This is the image we created to promote this nugget on the socials …
FPO is what agency folk call “for position only.” It’s what we label a content area when we’re not sure what we’re going to do yet.
We used it because up until yesterday, I wasn’t sure what I was going to write about.
It’s not that I don’t have a reserve of ideas. They just don’t take up enough acreage to warrant a fully matured newsletter.
As a writer, there’s nothing worse than staring at a blank page as the afternoon continues to ripen.
Then, I remembered the smartest thing I could do to save the situation …
I walked away.
If you’re not a creative professional, that might sound like throwing in the towel. But allowing time for your ideas to incubate is often the best way to coax the good ones out of hiding.
That’s not my opinion. That’s science.
When your brain has some raw material to work with, it behaves as an incubator where the subconscious mind makes connections that you couldn’t see before.
Why do we get ideas in the shower?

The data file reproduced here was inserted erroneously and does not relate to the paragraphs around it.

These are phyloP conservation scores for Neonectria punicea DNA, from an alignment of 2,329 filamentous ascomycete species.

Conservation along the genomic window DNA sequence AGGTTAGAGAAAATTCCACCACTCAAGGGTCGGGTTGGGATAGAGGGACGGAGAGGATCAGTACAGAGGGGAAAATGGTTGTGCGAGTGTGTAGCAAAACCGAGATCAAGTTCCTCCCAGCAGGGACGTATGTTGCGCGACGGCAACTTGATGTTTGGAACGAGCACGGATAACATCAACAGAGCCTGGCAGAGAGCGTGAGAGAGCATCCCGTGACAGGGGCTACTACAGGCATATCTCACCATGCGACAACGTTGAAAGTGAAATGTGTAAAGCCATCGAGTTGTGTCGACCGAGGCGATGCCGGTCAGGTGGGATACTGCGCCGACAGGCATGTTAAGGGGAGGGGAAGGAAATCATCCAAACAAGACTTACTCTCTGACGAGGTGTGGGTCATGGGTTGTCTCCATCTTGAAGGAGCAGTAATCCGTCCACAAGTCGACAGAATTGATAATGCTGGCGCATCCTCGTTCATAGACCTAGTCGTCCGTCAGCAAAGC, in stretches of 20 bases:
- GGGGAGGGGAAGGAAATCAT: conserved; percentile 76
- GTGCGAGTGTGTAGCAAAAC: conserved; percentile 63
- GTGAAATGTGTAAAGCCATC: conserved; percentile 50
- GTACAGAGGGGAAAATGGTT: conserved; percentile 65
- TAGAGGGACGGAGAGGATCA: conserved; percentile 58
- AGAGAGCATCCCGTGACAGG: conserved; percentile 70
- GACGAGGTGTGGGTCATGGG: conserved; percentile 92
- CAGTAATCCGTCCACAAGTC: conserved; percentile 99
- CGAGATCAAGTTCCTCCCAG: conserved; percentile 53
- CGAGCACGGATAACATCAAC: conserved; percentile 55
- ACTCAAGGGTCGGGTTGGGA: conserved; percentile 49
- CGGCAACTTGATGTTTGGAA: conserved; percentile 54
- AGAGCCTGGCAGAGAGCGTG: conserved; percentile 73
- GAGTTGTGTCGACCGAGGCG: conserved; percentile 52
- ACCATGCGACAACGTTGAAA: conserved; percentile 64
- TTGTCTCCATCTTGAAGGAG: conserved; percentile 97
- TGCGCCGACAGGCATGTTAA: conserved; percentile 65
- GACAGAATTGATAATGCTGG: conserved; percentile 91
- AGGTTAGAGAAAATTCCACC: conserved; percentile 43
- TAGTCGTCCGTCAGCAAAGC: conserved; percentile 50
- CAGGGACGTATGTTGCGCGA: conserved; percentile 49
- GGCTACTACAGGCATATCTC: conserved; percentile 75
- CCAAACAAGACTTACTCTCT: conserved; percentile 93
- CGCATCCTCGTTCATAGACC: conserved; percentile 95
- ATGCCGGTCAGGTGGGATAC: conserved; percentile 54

Or in the middle of the night?
Or when we’re on a walk?
Or when we’re doing something other than thinking about the work?
It’s because our subconscious mind is wired for it.
In his book, A Technique for Producing Ideas, James Webb Young listed incubation as the third of five steps for producing ideas (panic and weeping being the first two).
That was in 1939. Today, copywriter and lecturer Andrew Boulton contributes his own verse, telling us that the wandering mind is an essential part of the creative process. In his book, Copywriting Is …, he asks:
“What better example to set for our brain than to allow our legs to lead the way?”
So, I do.
And unless you have a scorching-hot deadline, I encourage you to build a day or two of doing nothing into any job that demands serious thinking. You’ll end up with more ideas than if you’d tethered yourself to the keyboard trying to muscle through.
It always works. And if you don’t believe me, I’ve got the last 374 words to prove it.
See you next time. — Matt
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